```
# packages for wrangling data and the original models
library(tidyverse)
library(tidymodels)
library(rcis)
# packages for model interpretation/explanation
library(DALEX)
library(DALEXtra)
library(rattle) # fancy tree plots
# set random number generator seed value for reproducibility
set.seed(123)
theme_set(theme_minimal())
```

# Interpret machine learning models: Predicting student debt

Suggested answers

Student debt in the United States has increased substantially over the past twenty years. In this application exercise we will interpret the results of a set of machine learning models predicting the median student debt load for students graduating in 2020-21 at four-year colleges and universities as a function of university-specific factors (e.g. public vs. private school, admissions rate, cost of attendance).

Load the documentation for `rcis::scorecard`

to identify the variables used in the models.

# Import models

We have estimated three distinct machine learning models to predict the median student debt load for students graduating in 2020-21 at four-year colleges and universities. Each model uses the same set of predictors, but the algorithms differ. Specifically, we have estimated

- Random forest
- Penalized regression
- 10-nearest neighbors

All models were estimated using **tidymodels**. We will load the training set, test set, and ML workflows from `data/scorecard-models.Rdata`

.

```
# load Rdata file with all the data frames and pre-trained models
load("data/scorecard-models.RData")
```

## Create explainer objects

In order to generate our interpretations, we will use the **DALEX** package. The first step in any **DALEX** operation is to create an **explainer object**. This object contains all the information needed to interpret the model’s predictions. We will create explainer objects for each of the three models.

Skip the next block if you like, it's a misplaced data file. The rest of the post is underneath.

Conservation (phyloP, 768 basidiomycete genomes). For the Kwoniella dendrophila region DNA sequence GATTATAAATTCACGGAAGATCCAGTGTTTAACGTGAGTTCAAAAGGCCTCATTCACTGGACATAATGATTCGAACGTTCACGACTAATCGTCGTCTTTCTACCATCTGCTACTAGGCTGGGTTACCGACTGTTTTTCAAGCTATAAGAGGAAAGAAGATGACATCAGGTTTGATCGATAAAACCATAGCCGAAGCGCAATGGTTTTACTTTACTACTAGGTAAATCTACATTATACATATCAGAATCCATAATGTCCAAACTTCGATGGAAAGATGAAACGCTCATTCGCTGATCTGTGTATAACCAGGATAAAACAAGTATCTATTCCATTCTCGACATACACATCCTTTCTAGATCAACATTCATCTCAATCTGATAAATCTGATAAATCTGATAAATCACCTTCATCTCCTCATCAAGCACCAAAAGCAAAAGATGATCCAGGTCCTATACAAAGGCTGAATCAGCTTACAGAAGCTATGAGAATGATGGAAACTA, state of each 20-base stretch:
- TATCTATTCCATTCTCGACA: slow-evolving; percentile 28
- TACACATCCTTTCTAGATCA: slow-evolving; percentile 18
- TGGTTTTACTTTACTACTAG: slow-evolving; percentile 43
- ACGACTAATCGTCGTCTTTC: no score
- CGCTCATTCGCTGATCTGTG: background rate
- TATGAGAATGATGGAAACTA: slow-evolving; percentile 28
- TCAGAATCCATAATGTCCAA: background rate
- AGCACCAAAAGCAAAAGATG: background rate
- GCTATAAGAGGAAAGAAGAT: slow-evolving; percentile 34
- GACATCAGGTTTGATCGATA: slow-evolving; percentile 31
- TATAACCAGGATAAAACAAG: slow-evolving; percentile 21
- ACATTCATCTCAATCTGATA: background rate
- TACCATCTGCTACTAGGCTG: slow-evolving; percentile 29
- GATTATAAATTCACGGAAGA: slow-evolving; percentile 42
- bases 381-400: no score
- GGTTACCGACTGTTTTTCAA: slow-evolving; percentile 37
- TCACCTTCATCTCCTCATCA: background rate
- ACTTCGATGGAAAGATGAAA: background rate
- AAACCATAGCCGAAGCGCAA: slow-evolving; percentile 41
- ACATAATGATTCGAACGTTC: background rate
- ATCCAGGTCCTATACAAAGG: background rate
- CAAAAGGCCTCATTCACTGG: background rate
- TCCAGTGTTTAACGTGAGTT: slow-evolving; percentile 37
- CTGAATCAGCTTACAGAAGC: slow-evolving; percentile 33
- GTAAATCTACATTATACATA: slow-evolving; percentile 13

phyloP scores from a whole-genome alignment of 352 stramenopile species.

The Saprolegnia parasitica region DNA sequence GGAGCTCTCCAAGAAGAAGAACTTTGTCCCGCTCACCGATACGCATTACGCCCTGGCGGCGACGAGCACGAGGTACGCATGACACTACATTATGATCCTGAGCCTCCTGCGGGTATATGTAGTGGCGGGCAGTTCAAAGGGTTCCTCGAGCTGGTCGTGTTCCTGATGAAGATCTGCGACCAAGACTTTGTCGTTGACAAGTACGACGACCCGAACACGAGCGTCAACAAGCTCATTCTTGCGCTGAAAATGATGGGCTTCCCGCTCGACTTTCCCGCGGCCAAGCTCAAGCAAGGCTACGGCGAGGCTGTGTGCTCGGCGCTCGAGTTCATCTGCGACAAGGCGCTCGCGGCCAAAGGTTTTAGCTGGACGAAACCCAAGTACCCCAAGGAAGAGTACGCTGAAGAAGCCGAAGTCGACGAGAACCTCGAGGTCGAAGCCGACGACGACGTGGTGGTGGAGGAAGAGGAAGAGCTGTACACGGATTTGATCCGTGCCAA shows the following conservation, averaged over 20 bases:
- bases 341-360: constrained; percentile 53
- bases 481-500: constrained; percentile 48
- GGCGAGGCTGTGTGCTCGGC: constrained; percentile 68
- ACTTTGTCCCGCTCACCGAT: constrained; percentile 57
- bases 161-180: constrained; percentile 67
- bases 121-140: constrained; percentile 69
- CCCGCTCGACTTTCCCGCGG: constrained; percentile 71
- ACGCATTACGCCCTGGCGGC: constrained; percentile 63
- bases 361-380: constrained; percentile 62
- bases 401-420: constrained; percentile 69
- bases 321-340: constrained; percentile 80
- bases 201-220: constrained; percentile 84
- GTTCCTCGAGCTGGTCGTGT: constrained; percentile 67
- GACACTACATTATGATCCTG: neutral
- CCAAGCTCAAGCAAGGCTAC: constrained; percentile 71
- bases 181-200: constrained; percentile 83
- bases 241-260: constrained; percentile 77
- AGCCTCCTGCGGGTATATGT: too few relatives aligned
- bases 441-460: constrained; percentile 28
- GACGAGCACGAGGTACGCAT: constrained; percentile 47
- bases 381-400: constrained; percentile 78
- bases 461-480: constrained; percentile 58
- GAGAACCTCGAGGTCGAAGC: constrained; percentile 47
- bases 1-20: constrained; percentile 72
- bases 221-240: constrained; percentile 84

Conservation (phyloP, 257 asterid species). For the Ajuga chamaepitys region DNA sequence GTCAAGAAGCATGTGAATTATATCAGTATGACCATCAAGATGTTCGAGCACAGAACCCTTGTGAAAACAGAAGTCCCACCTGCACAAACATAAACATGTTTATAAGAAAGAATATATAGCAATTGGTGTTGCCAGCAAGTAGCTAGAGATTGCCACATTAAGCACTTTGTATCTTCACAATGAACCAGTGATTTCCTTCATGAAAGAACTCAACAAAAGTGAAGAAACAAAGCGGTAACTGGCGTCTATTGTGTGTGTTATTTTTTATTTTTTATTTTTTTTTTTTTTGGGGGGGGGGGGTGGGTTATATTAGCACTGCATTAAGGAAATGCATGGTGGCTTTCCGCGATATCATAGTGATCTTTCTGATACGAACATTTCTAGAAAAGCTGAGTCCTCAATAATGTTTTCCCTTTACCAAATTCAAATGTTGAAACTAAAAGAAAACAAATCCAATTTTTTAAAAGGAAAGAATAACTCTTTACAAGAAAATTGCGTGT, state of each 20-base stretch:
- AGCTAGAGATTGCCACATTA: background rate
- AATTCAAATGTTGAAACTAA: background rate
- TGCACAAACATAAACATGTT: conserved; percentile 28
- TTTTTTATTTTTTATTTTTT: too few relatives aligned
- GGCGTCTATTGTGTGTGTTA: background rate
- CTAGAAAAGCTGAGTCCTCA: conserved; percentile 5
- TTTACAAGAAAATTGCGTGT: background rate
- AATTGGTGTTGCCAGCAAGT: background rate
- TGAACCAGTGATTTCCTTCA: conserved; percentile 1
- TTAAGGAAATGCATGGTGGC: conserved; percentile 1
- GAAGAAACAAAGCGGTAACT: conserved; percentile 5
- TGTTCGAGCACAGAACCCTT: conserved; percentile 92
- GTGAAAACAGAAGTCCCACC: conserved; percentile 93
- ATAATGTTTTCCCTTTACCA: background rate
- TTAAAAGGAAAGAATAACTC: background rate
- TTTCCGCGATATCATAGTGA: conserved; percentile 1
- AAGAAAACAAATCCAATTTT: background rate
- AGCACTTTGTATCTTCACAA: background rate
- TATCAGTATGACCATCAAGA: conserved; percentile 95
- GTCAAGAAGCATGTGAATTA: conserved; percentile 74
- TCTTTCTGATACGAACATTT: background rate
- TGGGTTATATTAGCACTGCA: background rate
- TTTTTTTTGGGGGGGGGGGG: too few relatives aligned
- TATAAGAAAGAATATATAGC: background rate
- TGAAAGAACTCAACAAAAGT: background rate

**Your turn:** Review the syntax below for creating explainer objects using the `explain_tidymodels()`

function. Then, create explainer objects for the random forest and \(k\) nearest neighbors models.

```
# use explain_*() to create explainer object
# first step of an DALEX operation
<- explain_tidymodels(
explainer_glmnet model = glmnet_wf,
# data should exclude the outcome feature
data = scorecard_train |> select(-debt),
# y should be a vector containing the outcome of interest for the training set
y = scorecard_train$debt,
# assign a label to clearly identify model in later plots
label = "penalized regression"
)
```

```
Preparation of a new explainer is initiated
-> model label : penalized regression
-> data : 1288 rows 11 cols
-> data : tibble converted into a data.frame
-> target variable : 1288 values
-> predict function : yhat.workflow will be used ( default )
-> predicted values : No value for predict function target column. ( default )
-> model_info : package tidymodels , ver. 1.2.0 , task regression ( default )
-> predicted values : numerical, min = 5154.915 , mean = 16008.34 , max = 22749.84
-> residual function : difference between y and yhat ( default )
-> residuals : numerical, min = NA , mean = NA , max = NA
A new explainer has been created!
```

```
# explainer for random forest model
<- explain_tidymodels(
explainer_rf model = rf_wf,
data = scorecard_train |> select(-debt),
y = scorecard_train$debt,
label = "random forest"
)
```

```
Preparation of a new explainer is initiated
-> model label : random forest
-> data : 1288 rows 11 cols
-> data : tibble converted into a data.frame
-> target variable : 1288 values
-> predict function : yhat.workflow will be used ( default )
-> predicted values : No value for predict function target column. ( default )
-> model_info : package tidymodels , ver. 1.2.0 , task regression ( default )
-> predicted values : numerical, min = 5457.992 , mean = 15889.8 , max = 26682.32
-> residual function : difference between y and yhat ( default )
-> residuals : numerical, min = NA , mean = NA , max = NA
A new explainer has been created!
```

```
# explainer for nearest neighbors model